How to Track a Deer With No Blood

Deer are widely distributed animals that inhabit many different ecosystems across North America, especially whitetail deer that inhabit numerous habitats throughout their range.

Tracing deer can be an extremely challenging endeavor, and can become more so if the blood trail stops cold. Here are some strategies that may help you locate wounded deer without an obvious trail of blood.

Go Back to Where You Shot It

Even without blood trails to follow, start your search near where the deer was standing when you shot it. Wound animals tend to circle back home territory before bedding down near where their wound occurred – this makes starting your track in that direction usually the best approach.

Bring something to mark your trail; orange surveyor’s tape or toilet paper work just as well if desired, as this will enable you to quickly return back onto the path if you get disoriented while tracking, as well as signal when it is time for a break.

Once you arrive at the spot where the deer was standing when hit, replaying your shot to try and figure out where they ran off to. Remember that things look different when looking down from a treestand compared to looking from above ground, so if the first trail you find has minimal blood on it consider getting down on all fours and searching for fresher blood trails.

When starting off on your trail explorations, be careful not to tread on any signs. Aiming for wide sweeping circles instead of going straight across will increase your chances of discovering signs such as fresh hoof prints or deer debris left by them.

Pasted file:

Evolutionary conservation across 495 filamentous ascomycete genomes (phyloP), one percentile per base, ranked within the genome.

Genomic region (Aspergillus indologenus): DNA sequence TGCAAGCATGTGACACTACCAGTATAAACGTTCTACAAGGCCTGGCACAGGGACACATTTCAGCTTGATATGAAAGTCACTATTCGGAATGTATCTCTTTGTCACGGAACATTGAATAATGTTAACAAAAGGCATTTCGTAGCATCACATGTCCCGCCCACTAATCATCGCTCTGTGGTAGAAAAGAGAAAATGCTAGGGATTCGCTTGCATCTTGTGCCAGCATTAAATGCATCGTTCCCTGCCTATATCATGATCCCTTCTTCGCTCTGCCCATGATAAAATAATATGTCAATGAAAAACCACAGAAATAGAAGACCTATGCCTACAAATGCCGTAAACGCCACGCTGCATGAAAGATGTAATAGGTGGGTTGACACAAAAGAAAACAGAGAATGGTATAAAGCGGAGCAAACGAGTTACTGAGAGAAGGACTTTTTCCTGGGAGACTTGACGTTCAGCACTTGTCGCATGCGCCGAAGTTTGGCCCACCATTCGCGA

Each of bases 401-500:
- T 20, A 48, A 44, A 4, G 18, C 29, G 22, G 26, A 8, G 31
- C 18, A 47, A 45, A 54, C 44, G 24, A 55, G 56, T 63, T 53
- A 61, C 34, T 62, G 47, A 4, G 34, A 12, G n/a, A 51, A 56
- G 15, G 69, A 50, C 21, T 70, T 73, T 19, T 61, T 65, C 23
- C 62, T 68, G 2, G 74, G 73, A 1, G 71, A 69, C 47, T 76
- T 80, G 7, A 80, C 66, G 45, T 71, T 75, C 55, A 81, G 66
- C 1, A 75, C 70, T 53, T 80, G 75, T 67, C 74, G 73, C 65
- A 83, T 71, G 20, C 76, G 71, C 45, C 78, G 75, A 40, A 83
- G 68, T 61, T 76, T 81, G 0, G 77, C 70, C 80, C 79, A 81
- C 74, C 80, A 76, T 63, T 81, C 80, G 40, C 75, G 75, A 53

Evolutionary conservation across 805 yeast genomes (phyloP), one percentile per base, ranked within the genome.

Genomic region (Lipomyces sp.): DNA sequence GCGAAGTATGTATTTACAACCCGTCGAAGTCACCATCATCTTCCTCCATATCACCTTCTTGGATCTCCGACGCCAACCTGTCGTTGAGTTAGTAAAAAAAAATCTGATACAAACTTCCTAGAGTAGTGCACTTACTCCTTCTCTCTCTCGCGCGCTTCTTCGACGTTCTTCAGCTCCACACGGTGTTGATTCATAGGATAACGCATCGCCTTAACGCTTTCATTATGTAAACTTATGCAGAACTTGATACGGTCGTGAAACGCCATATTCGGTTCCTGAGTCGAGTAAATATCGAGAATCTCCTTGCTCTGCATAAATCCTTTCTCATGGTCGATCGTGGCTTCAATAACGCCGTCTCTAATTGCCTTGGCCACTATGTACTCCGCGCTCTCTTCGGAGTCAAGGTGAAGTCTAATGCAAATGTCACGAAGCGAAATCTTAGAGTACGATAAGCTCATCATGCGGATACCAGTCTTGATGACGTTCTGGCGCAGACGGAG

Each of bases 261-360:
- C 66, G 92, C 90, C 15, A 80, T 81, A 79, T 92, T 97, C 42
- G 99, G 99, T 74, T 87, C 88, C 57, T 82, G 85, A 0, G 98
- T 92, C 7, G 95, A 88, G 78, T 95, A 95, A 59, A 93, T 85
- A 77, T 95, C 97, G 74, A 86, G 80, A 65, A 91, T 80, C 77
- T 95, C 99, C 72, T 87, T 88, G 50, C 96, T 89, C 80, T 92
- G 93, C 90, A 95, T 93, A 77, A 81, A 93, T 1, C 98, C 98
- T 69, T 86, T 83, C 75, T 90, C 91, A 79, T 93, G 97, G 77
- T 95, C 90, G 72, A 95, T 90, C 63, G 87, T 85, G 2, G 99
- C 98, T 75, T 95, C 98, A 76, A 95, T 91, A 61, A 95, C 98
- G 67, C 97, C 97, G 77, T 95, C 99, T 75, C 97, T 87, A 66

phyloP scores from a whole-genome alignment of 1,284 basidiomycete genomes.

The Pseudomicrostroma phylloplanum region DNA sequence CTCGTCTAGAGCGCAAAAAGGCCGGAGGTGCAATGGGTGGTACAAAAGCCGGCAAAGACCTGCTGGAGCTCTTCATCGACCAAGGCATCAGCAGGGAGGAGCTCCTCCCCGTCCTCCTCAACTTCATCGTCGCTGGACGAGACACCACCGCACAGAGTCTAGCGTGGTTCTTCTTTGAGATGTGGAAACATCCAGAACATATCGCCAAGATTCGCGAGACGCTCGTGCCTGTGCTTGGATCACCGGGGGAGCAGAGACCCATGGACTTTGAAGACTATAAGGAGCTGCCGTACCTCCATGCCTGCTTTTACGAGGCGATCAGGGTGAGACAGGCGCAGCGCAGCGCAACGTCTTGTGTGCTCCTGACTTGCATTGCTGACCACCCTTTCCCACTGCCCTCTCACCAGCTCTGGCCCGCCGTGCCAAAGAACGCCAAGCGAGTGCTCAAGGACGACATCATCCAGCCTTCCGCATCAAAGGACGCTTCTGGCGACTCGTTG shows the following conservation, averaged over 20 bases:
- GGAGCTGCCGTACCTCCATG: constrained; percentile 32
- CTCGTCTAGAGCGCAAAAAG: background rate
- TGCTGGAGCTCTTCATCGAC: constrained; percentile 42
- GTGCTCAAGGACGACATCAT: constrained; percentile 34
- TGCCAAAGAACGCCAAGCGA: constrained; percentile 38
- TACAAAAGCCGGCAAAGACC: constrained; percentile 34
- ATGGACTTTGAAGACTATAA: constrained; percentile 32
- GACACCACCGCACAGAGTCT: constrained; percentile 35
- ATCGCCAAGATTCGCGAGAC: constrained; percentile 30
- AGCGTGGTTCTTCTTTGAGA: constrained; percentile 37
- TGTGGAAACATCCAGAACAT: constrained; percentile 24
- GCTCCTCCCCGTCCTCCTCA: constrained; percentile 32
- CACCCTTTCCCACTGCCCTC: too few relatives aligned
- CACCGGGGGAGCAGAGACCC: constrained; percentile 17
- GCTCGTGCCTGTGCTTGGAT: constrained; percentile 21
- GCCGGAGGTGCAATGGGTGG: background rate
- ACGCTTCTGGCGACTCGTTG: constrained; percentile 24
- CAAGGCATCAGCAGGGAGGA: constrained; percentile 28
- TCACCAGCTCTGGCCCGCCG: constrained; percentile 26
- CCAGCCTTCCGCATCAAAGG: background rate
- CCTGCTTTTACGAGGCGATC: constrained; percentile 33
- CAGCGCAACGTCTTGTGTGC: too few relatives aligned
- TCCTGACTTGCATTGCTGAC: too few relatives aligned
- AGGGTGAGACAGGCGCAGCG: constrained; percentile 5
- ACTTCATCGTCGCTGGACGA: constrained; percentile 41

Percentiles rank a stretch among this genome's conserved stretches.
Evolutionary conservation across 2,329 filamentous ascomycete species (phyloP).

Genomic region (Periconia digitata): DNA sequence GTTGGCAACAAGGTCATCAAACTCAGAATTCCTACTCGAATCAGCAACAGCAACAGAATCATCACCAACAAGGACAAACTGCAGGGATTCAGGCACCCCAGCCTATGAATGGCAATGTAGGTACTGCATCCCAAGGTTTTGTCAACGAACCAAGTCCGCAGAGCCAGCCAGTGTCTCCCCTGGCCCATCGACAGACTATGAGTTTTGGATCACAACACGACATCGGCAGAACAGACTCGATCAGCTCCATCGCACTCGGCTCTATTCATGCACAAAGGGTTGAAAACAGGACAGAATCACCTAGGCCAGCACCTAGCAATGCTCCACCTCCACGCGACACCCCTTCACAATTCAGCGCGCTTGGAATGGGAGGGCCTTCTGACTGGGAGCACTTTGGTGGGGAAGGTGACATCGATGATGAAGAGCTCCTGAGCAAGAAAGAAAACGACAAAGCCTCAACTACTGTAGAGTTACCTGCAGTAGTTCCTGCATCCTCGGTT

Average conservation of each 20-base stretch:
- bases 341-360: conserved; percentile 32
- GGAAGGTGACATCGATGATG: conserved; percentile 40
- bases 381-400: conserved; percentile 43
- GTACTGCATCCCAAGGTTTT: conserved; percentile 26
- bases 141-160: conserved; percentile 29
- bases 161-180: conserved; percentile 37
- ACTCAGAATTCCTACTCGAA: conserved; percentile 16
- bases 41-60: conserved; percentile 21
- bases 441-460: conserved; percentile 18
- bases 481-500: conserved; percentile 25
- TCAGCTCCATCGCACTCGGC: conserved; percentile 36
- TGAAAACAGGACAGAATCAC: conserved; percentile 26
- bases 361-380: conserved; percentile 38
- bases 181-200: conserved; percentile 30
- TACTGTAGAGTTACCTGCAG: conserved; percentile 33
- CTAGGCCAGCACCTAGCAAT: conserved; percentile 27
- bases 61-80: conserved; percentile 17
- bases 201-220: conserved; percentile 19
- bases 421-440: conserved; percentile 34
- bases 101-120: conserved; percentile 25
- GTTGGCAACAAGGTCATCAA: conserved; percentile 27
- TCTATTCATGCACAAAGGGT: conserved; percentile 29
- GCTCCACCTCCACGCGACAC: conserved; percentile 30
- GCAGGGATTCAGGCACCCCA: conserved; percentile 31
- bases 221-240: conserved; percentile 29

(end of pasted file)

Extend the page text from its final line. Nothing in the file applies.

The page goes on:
Remind yourself that you’re dealing with an animal who may be very wounded; do not push too hard. A gut shot or liver shot requires additional time for death, so if after waiting your waiting period has passed and no trail has been located after searching, perhaps it would be best to call it quits and try again later – maybe next time will bring more luck.

Look for Hoof Prints

Hoof prints of wounded deers provide some of the clearest indications that an animal has been injured. Hoof prints can be found anywhere from mud and snowy terrain to ground areas; and can give an indication of distance traveled based on how far apart its tracks are; walking deers leave more space between their front hooves than running ones.

Blood color can also provide an indicator of where deer were struck by gunfire. Blood that’s bright red or pink indicates oxygen-rich organs such as the lungs or heart have likely been hit, while dark blood usually indicates liver or stomach shots. If uncertain as to where exactly your wound lies, look for any blood trails leading away from it that lead in its direction when hit. This will give an idea of where exactly your target was traveling when hit.

Once you’ve followed a blood trail, begin searching for other signs of deer activity such as hair, droppings, chunks of fat or tallow and disturbances to the ground or leaves. Also keep an eye out for fresh tracks and signs of scavengers like buzzards, crows or coyotes who could find signs before you do.

Size can help identify whether a deer was male or female; male deers typically leave larger tracks than their doe counterparts, with equal stride length being an indicator that they could be an adult doe while closer-together tracks could indicate they belong to a yearling buck.

Once you know which direction the deer was traveling in, draw up a compass heading based on its current position at the time it was shot. If the deer was bedding somewhere prior to being shot, search that area first as they may return there when injured – this can help speed up finding them faster.

Check the Ground